Mercy College Women’s History Month Event Celebrates Women Trailblazers in Technology

Mercy College moderator and panelists seated on stage before the event begins

Seated from left to right, Mercy College Provost and Vice President of Academic Affairs Eva Fernández, Chief Information Officer Camille Shelley, Kanchana Iyer ’24, Mercy College student and computer science major and Valerie Mason Cunningham, H.D. ’20, Mercy College Trustee.

Mercy College President Tim Hall hosted a Women’s History Month community reception in celebration of women trailblazers in technology who have paved the way for future generations of leaders. The event took place on March 22 and gathered Mercy students, alumni, faculty, staff and community leaders at the Moller House at Mercy College’s Tarrytown office location.

The panel discussion, moderated by Mercy College Provost and Vice President of Academic Affairs Eva Fernández, included panelists Valerie Mason Cunningham, H.D. ’20, Mercy College Trustee and retired vice president of channel marketing for North America operations, Xerox Corporation; Camille Shelley, chief information officer, Mercy College; and Kanchana Iyer ’24, Mercy College student and computer science major.

Iyer is part of a pilot program at Mercy supported by Google that aims to encourage diversity, equity and inclusion in the technology industry. After a rigorous application process, 13 Mercy students began the program, known as TechWise, in March 2022 with the rest of the pilot cohort, which includes a total of 120 students from Mercy and four other institutions in Pennsylvania, Iowa, South Carolina and Nevada. TechWise is a program offered by global ed-tech company TalentSprint and supported by Google that prepares students from underrepresented groups for high-growth careers in technology. 

Westchester County Legislator George Latimer provided remarks. “I think it’s important, as Mercy is doing, to recognize this important field (technology). This is the field of the future for all of us.”

Hall noted, “From my perspective, the Sisters of Mercy are looking wiser and wiser, and more and more full of forethought when they established this college. They started out serving daughters of working-class families and over the years the College has continued to serve those students who have not always been served as they should have; students who are frequently underestimated to make sure they get a chance to be exactly who they are capable of being.”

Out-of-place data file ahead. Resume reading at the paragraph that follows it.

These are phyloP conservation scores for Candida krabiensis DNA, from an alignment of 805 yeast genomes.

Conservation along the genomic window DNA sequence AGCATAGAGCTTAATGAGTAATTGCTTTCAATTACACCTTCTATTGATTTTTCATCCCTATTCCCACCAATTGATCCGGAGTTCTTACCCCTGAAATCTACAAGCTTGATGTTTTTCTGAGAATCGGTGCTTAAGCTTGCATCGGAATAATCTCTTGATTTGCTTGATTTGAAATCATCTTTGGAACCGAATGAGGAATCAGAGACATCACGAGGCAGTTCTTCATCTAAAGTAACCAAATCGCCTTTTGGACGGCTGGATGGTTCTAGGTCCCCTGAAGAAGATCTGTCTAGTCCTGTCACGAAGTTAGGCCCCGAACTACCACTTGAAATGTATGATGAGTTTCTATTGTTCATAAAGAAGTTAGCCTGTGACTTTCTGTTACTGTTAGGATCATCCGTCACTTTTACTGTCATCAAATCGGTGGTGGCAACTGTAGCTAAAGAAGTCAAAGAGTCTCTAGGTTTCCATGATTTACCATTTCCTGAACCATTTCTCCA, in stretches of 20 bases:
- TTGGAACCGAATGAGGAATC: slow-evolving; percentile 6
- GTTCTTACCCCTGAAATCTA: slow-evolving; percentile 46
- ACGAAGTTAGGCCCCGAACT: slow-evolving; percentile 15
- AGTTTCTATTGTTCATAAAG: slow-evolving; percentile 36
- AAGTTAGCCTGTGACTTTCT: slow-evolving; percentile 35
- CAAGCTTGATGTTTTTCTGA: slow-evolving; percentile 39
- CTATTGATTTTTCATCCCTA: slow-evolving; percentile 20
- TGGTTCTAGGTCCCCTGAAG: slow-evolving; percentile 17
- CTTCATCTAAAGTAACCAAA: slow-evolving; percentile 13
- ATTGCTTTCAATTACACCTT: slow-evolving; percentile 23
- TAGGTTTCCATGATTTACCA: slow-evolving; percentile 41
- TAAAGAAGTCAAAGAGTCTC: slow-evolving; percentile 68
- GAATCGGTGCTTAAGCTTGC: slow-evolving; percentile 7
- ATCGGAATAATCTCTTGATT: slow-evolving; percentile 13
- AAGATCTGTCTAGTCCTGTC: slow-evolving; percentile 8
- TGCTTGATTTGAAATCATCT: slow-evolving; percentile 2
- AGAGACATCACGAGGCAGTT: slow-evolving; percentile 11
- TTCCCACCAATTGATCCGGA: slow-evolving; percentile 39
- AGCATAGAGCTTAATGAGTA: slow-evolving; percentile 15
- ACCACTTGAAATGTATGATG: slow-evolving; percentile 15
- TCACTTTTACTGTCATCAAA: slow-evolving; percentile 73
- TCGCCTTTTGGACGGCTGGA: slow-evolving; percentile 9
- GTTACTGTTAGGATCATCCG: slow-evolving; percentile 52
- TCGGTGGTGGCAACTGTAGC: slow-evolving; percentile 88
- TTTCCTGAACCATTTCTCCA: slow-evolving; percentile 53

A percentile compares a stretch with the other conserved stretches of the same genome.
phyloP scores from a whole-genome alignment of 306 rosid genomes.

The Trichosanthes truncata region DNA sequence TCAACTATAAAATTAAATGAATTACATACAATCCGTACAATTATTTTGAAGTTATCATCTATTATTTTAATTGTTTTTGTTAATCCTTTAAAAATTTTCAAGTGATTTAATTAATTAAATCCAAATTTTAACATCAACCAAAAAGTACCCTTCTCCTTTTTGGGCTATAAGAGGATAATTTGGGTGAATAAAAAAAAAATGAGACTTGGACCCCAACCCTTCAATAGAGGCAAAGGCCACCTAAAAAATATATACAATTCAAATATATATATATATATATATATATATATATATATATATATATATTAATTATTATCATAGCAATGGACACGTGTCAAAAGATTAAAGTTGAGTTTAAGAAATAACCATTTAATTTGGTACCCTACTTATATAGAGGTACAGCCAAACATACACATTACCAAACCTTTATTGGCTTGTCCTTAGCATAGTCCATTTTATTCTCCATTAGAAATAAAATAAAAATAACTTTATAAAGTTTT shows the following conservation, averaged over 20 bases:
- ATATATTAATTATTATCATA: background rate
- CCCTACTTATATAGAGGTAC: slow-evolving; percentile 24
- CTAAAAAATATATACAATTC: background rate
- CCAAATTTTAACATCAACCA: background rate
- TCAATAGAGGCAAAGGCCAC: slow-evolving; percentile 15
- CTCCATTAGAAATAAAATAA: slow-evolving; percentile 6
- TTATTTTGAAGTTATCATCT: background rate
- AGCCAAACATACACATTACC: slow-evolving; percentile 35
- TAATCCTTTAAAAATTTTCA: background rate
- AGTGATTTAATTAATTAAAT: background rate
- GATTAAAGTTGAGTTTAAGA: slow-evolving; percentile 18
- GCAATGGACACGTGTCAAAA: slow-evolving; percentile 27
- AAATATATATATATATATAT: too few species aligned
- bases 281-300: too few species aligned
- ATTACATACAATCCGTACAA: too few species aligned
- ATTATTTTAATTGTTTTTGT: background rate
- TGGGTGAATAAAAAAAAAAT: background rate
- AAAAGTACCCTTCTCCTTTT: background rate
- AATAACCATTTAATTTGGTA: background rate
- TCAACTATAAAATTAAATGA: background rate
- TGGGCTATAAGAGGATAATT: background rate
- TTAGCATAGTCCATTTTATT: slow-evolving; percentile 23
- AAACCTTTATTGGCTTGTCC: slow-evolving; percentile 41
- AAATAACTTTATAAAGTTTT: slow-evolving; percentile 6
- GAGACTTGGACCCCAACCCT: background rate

“There are few fields where women are more underrepresented than tech. We (higher education) need to empower women to have access to it,” said Fernández.

Mercy College is paving a diverse woman in tech pipeline for future generations. Women are well represented in science, technology, engineering and math (STEM) programs at Mercy: 66% of undergraduates in STEM are women. The number of women in STEM has grown by 11.6% over the last seven years. The Mercy College Center for STEM Education creates opportunities for school-aged children in historically marginalized communities by providing hands-on STEM enrichment activities for learning, career readiness, enjoyment and personal and community growth. Through The STEM Ready Grant, awarded to Mercy in 2021, by the U.S. Department of Education under the agency’s Title III Hispanic Serving Institutions (HSI) STEM and Articulation Program, the College is developing and carrying out activities to increase the number of Hispanic and low-income students attaining degrees in STEM.

The panelists discussed strategies for advancing women in tech and creating a culture where women thrive.

Mason Cunningham noted, “It is important to recognize that you are not alone and reach out. Having allyship and opportunities will help you grow into what you want to be. Joining associations or clubs in school, getting opportunities to expand your horizons, building your networks of professors will give you the supportive environment you need. At Xerox, we had these employee relations groups, that became communities in which you knew you could be vulnerable. When you have those communities you can engage with, you can shift and really believe you can keep going.”

They also discussed how we can attract more women and other groups underrepresented in tech into the field.

“I think it’s important too to raise awareness that technology is not just a single thing, not just a program. There are so many different avenues. There’s health care technology and financial technology, for example. I would say that higher ed can build a comprehensive suite of skills, in addition to technology skills and communication skills beyond programming and network systems so that we can support our students,” said Shelley.

Iyer added that institutions should try to create more opportunities to expand students’ knowledge like tech programs and partnerships like the one with Google. “What helped me was the Techwise program. It has been rigorous but really helped me with my confidence and has allowed me to build my skillset and point me in the right direction,” said Iyer.

When asked what advice they would give their younger selves, Iyer concluded by saying, “Be optimistic and know that you’re the main character of your story and no one can take that away, so just keep going.” Shelley and Mason Cunningham agreed and added that one should never underestimate one’s value and ability to persevere.

To watch the Mercy College Women's History Month panel discussion, please click here